Movie poster artists: Charles Addams
A number of artists best known for their work in other fields also did at least some movie posters.
Today, Charles Addams is best known for creating the “Addams Family,” as familiar to us now through the two movies and the television show as through the dark humor of his weird New Yorker cartoons.
Forbidden Planet: The Most Coveted Poster
In a recent issue of a monthly newspaper dedicated to movie poster collecting, five of seven dealers used the one-sheet from 1957’s “Forbidden Planet” showing Robbie the Robot cradling sexy Anne Francis in his metallic arms as a prominent part of their ad.
Poster Artists: Ralph Bakshi
Some Tolkien fans never forgave Ralph Bakshi for his animated version of “The Lord of the Rings,” at least until Peter Jackson did the trilogy right in live action (and plenty of computer generated imagery).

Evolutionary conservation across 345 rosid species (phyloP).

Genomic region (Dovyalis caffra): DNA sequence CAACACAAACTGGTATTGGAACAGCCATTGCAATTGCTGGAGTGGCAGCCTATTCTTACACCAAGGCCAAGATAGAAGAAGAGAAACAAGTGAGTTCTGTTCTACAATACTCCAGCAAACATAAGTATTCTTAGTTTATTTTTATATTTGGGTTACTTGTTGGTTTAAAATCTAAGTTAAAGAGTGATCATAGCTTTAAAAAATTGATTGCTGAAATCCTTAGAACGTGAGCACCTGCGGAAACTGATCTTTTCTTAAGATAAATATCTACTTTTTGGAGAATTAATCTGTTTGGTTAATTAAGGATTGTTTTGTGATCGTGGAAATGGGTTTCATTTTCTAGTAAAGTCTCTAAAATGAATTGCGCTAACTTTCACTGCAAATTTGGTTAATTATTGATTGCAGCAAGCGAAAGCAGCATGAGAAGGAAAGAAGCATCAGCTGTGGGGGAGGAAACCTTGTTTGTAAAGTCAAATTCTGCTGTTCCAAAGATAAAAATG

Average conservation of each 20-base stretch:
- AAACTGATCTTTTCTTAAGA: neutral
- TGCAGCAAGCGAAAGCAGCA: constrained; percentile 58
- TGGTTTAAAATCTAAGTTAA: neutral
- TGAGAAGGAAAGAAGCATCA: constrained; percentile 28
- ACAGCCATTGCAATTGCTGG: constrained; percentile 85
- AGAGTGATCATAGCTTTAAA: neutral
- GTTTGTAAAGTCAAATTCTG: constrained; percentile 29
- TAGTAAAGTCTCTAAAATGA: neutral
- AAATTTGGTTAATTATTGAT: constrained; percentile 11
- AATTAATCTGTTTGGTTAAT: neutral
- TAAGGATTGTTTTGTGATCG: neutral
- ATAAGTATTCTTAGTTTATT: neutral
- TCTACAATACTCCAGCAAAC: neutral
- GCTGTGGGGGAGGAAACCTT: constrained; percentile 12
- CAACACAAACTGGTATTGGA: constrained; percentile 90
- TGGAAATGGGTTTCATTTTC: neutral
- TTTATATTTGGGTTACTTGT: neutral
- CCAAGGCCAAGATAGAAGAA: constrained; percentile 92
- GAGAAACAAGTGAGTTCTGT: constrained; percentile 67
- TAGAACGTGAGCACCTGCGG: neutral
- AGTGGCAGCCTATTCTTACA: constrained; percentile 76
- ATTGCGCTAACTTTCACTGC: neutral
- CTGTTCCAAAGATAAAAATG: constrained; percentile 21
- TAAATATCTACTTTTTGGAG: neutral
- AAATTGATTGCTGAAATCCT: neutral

Collecting The Coneheads
I collect in a number of specific areas. Rather than randomly collecting movie art, I enjoy building wider collections that include toys, trading cards, ties, comix, magazines and books and so on.
I’ll collect anything from a movie or TV show in which aliens play a prominent role.
Lon Chaney Collectible Poster Turns Up In Sub Shop
It’s not unusual to discover movie poster collectibles in unlikely locations. This time, the Phantom was hanging out in a sub shop.
The condition of movie paper–and how it affects prices
Let’s start with the absolute basics: all serious collectors desire items that are as near perfect as possible, and the closer to perfect an item is, the higher the price it can command.
Invasion of the Body Snatchers Times Four
Quite a few movies about invading aliens scared us during the collision of the Atomic Era with the Space Age in the 1950s.
Only one, however, transforms like some space creature to fit the zeitgeist of each new generation. Several of those original 50s films about aliens have been remade once.
Popular movie poster sizes
Movie paper refers to cinema promotional material printed on paper. Movie display art also appeared on more durable card stock (LobX cards, half sheets, and insert cards, for instance).
Common popular sizes (in inches) include the following:
27” X 41” before the 1980s, thereafter, 27” X 40”